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Guest editorial by John Craig
SHANGHAI, China, July 25. USUALLY at the biggest meets, it's apparent after the first day or two which swimmers, and also which countries, are having a good meet. It's rare that these patterns do not hold.
A few observations about the meet in Shanghai:
– The time zones do seem to make a difference. The Asian and Australian swimmers are generally swimming better than the Europeans and Americans. (For purposes of this discussion, Kosuke Kitajima gets classified as an American, since he has been training in this country and is acclimated to our West Coast time zone.) Even a week or ten days in a training camp in a new time zone is not going to allow swimmers from the other side of the world to completely beat jet lag; they will still be slightly out of whack.
– There is no meet schedule which is ideal for every swimmer. This particular schedule seems to hurt the 200/400 freestylers. Back in 2000, in Sydney, a 17-year-old Ian Thorpe had the expectations of all of Australia on his shoulders. After swimming two 400's and also anchoring the 400 freestyle relay the first night, Thorpe then swam two 200 free's the second day, and then had the finals of the 200 the third night. At that point fatigue set in, and he was beaten by Peter van den Hoogenband. The case can be made that by the summer of 2000 Thorpe was already basically a faster 200 freestyler than Hoogenband, but that Hoogenband was simply a fresher swimmer the third day of the Games after only swimming one 100 free relay leg on the first day. Will this "third-day effect" affect Yannick Agnel, Paul Biedermann, and Tae Hwan Park tonight in the finals of the 200 free? We'll see.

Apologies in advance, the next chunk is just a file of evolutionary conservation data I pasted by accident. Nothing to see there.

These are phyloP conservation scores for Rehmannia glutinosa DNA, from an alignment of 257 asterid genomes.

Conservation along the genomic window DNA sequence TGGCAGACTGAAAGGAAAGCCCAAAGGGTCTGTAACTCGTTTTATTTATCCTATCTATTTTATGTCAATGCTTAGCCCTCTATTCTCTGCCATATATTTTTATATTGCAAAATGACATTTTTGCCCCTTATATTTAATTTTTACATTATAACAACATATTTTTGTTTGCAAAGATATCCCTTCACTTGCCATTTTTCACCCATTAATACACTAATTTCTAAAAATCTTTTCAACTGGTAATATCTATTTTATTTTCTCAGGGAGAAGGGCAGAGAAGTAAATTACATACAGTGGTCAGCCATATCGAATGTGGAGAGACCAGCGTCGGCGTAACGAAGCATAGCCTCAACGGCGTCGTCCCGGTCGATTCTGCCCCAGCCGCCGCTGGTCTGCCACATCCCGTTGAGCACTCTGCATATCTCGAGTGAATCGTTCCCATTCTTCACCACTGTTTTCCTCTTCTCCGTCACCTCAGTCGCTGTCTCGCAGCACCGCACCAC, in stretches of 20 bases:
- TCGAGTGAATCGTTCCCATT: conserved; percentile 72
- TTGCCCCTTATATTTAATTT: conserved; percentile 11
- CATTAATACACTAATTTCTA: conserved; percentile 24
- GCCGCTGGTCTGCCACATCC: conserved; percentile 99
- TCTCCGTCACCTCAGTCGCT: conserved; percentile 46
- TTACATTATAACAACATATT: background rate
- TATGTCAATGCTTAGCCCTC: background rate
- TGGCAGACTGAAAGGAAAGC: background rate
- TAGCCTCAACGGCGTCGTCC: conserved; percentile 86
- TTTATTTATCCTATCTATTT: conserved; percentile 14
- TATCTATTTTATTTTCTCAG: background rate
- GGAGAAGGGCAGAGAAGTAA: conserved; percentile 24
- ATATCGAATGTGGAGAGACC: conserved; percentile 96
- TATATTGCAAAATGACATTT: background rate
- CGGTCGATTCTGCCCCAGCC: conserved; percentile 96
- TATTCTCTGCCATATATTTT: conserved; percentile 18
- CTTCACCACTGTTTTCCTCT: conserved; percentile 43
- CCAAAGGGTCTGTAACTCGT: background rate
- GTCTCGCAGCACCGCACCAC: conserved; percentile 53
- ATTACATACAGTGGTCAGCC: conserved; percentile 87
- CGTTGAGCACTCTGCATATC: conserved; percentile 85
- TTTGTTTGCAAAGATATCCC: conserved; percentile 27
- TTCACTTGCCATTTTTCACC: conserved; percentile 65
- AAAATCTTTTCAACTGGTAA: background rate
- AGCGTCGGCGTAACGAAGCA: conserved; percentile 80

– Paul Biedermann has proven he is not just a suit swimmer. Yes, it was a travesty that he was able to beat Thorpe's 400 record by a hundredth of a second. But people forget he went a 1:44.8 early in '08 wearing just leggings, and was also one of the few freestyle finalists in Beijing who wore only leggings.
– It's interesting to see that two swimmers of average size, Tae Hwan Park and Rebecca Soni, are so dominant. It certainly sounds a hopeful note for all young swimmers of middling height.
– Speaking of Soni, does she have only one gear? Perhaps her edge over the rest of the world is such that she can afford to go so needlessly fast in her heat and semifinal swims. But it does seem a little extravagant.
– And speaking of Park, he has obviously been working on his underwaters and on his finishing speed. We got a glimpse of this at Santa Clara this year, and saw it in full force in the 400 in Shanghai. Of all the threats to Phelps and Lochte in the 200 free, he would seem to be the most dangerous — if he can overcome the third-day effect.
– Often at a meet like this you can tell which U.S. club teams hit their peak right and which didn't. The Cal swimmers (Dana Vollmer, Natalie Coughlin, Caitlin Leverenz, and Lauren Boyle) are swimming very well, but others are not. The Trojan swimmers (Kosuke Kitajima, Katinka Hosszu, Ous Mellouli, and Dave Walters) so far are having an off meet. This is not a knock on Dave Salo; this writer happens to admire Salo's courage in being the first major coach to bring down the yardage, and his long-term record is phenomenal. But his swimmers, with exception of Soni, seem to be off a touch at this meet.
– There have been some very impressive swims so far from swimmers in their off events, which bodes for some great performances later on. Daniel Gyurta just did a lifetime best in the 100 breast; watch for an incredible 200 breast from him. Likewise, Ryan Cochrane just had a PB by a wide margin in the 400 free, which was never his strongest event; watch for his 800 and 1500 frees. And Ryosuke Irie just did a best time in the 100 back; he looks ready for a great 200 back. The reverse also holds true. Michael Cavic, after not making the finals of the 50 fly, looks to still be on the comeback trail after his operation, and Phelps could have clear sailing in that event for once.
– Given that we have never seen a blazing 50 time from James Magnussen, and judging from the way he split his 100 free leadoff leg (23.10, 24.39), one would think he has a great 200 in him. The 100 freestylers who have been better on the second half – like van den Hoogenband, and Phelps — are quite often great 200 swimmers.
It's been a great meet so far, as measured by number of textile bests we've seen. Looking forward to the rest of the meet.